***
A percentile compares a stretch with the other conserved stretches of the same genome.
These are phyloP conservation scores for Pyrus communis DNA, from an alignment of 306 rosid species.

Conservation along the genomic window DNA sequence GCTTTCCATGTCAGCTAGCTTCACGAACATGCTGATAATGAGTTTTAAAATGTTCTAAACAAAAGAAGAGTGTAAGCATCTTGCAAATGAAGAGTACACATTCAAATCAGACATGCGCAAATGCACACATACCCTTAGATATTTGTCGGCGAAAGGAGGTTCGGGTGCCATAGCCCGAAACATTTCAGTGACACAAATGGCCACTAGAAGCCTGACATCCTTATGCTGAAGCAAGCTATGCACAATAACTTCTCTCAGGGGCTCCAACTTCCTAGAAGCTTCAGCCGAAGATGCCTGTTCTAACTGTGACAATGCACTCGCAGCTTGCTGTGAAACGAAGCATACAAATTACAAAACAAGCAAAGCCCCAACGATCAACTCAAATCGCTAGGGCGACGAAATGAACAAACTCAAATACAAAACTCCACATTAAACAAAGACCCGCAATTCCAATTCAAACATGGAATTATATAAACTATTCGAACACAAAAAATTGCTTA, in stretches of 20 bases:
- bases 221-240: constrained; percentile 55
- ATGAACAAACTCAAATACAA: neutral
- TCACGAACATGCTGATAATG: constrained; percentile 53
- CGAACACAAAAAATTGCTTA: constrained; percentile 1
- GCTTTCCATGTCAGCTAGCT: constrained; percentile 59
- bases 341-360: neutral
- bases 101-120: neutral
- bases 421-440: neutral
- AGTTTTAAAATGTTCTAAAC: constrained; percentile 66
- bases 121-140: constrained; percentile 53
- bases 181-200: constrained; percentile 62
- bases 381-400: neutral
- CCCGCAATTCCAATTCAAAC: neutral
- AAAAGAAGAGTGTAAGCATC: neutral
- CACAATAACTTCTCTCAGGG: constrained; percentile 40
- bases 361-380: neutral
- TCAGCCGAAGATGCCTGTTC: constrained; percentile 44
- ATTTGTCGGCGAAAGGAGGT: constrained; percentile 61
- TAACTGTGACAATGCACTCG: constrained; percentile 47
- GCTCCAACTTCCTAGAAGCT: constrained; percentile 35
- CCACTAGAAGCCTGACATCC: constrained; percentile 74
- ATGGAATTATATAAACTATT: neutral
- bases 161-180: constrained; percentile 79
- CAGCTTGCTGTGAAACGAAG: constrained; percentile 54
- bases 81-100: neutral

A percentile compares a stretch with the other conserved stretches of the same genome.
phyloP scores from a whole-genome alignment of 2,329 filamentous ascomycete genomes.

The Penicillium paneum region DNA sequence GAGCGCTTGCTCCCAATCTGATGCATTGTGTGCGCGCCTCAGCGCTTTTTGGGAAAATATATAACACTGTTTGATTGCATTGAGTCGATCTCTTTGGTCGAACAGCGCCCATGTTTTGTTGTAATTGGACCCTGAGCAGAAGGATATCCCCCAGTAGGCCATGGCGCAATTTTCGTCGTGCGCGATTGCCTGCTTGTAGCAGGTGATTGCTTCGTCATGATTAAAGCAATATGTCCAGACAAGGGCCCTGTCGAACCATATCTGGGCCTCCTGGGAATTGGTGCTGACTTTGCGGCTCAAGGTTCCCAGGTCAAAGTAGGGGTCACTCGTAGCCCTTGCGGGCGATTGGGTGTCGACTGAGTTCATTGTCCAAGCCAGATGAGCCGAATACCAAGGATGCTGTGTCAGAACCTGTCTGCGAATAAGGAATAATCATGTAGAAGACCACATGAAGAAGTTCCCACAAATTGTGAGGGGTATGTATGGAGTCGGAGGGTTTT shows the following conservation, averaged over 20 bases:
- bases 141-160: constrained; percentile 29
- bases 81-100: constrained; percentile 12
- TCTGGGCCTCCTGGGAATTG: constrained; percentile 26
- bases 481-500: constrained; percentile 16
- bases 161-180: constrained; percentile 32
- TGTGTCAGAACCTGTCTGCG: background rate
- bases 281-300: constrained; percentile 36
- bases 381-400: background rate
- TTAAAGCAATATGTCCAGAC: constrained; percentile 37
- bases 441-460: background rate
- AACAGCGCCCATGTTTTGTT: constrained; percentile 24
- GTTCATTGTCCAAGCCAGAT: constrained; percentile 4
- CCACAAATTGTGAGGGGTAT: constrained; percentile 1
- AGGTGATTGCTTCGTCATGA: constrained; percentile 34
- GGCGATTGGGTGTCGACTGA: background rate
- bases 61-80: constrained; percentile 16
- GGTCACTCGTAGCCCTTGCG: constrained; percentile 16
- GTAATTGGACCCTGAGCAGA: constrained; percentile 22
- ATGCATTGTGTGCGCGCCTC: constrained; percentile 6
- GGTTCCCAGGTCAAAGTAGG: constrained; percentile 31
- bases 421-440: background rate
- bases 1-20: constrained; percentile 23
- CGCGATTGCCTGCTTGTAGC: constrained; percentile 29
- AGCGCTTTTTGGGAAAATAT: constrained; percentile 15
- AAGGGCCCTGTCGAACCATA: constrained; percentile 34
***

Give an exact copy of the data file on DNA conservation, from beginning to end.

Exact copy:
A percentile compares a stretch with the other conserved stretches of the same genome.
These are phyloP conservation scores for Pyrus communis DNA, from an alignment of 306 rosid species.

Conservation along the genomic window DNA sequence GCTTTCCATGTCAGCTAGCTTCACGAACATGCTGATAATGAGTTTTAAAATGTTCTAAACAAAAGAAGAGTGTAAGCATCTTGCAAATGAAGAGTACACATTCAAATCAGACATGCGCAAATGCACACATACCCTTAGATATTTGTCGGCGAAAGGAGGTTCGGGTGCCATAGCCCGAAACATTTCAGTGACACAAATGGCCACTAGAAGCCTGACATCCTTATGCTGAAGCAAGCTATGCACAATAACTTCTCTCAGGGGCTCCAACTTCCTAGAAGCTTCAGCCGAAGATGCCTGTTCTAACTGTGACAATGCACTCGCAGCTTGCTGTGAAACGAAGCATACAAATTACAAAACAAGCAAAGCCCCAACGATCAACTCAAATCGCTAGGGCGACGAAATGAACAAACTCAAATACAAAACTCCACATTAAACAAAGACCCGCAATTCCAATTCAAACATGGAATTATATAAACTATTCGAACACAAAAAATTGCTTA, in stretches of 20 bases:
- bases 221-240: constrained; percentile 55
- ATGAACAAACTCAAATACAA: neutral
- TCACGAACATGCTGATAATG: constrained; percentile 53
- CGAACACAAAAAATTGCTTA: constrained; percentile 1
- GCTTTCCATGTCAGCTAGCT: constrained; percentile 59
- bases 341-360: neutral
- bases 101-120: neutral
- bases 421-440: neutral
- AGTTTTAAAATGTTCTAAAC: constrained; percentile 66
- bases 121-140: constrained; percentile 53
- bases 181-200: constrained; percentile 62
- bases 381-400: neutral
- CCCGCAATTCCAATTCAAAC: neutral
- AAAAGAAGAGTGTAAGCATC: neutral
- CACAATAACTTCTCTCAGGG: constrained; percentile 40
- bases 361-380: neutral
- TCAGCCGAAGATGCCTGTTC: constrained; percentile 44
- ATTTGTCGGCGAAAGGAGGT: constrained; percentile 61
- TAACTGTGACAATGCACTCG: constrained; percentile 47
- GCTCCAACTTCCTAGAAGCT: constrained; percentile 35
- CCACTAGAAGCCTGACATCC: constrained; percentile 74
- ATGGAATTATATAAACTATT: neutral
- bases 161-180: constrained; percentile 79
- CAGCTTGCTGTGAAACGAAG: constrained; percentile 54
- bases 81-100: neutral

A percentile compares a stretch with the other conserved stretches of the same genome.
phyloP scores from a whole-genome alignment of 2,329 filamentous ascomycete genomes.

The Penicillium paneum region DNA sequence GAGCGCTTGCTCCCAATCTGATGCATTGTGTGCGCGCCTCAGCGCTTTTTGGGAAAATATATAACACTGTTTGATTGCATTGAGTCGATCTCTTTGGTCGAACAGCGCCCATGTTTTGTTGTAATTGGACCCTGAGCAGAAGGATATCCCCCAGTAGGCCATGGCGCAATTTTCGTCGTGCGCGATTGCCTGCTTGTAGCAGGTGATTGCTTCGTCATGATTAAAGCAATATGTCCAGACAAGGGCCCTGTCGAACCATATCTGGGCCTCCTGGGAATTGGTGCTGACTTTGCGGCTCAAGGTTCCCAGGTCAAAGTAGGGGTCACTCGTAGCCCTTGCGGGCGATTGGGTGTCGACTGAGTTCATTGTCCAAGCCAGATGAGCCGAATACCAAGGATGCTGTGTCAGAACCTGTCTGCGAATAAGGAATAATCATGTAGAAGACCACATGAAGAAGTTCCCACAAATTGTGAGGGGTATGTATGGAGTCGGAGGGTTTT shows the following conservation, averaged over 20 bases:
- bases 141-160: constrained; percentile 29
- bases 81-100: constrained; percentile 12
- TCTGGGCCTCCTGGGAATTG: constrained; percentile 26
- bases 481-500: constrained; percentile 16
- bases 161-180: constrained; percentile 32
- TGTGTCAGAACCTGTCTGCG: background rate
- bases 281-300: constrained; percentile 36
- bases 381-400: background rate
- TTAAAGCAATATGTCCAGAC: constrained; percentile 37
- bases 441-460: background rate
- AACAGCGCCCATGTTTTGTT: constrained; percentile 24
- GTTCATTGTCCAAGCCAGAT: constrained; percentile 4
- CCACAAATTGTGAGGGGTAT: constrained; percentile 1
- AGGTGATTGCTTCGTCATGA: constrained; percentile 34
- GGCGATTGGGTGTCGACTGA: background rate
- bases 61-80: constrained; percentile 16
- GGTCACTCGTAGCCCTTGCG: constrained; percentile 16
- GTAATTGGACCCTGAGCAGA: constrained; percentile 22
- ATGCATTGTGTGCGCGCCTC: constrained; percentile 6
- GGTTCCCAGGTCAAAGTAGG: constrained; percentile 31
- bases 421-440: background rate
- bases 1-20: constrained; percentile 23
- CGCGATTGCCTGCTTGTAGC: constrained; percentile 29
- AGCGCTTTTTGGGAAAATAT: constrained; percentile 15
- AAGGGCCCTGTCGAACCATA: constrained; percentile 34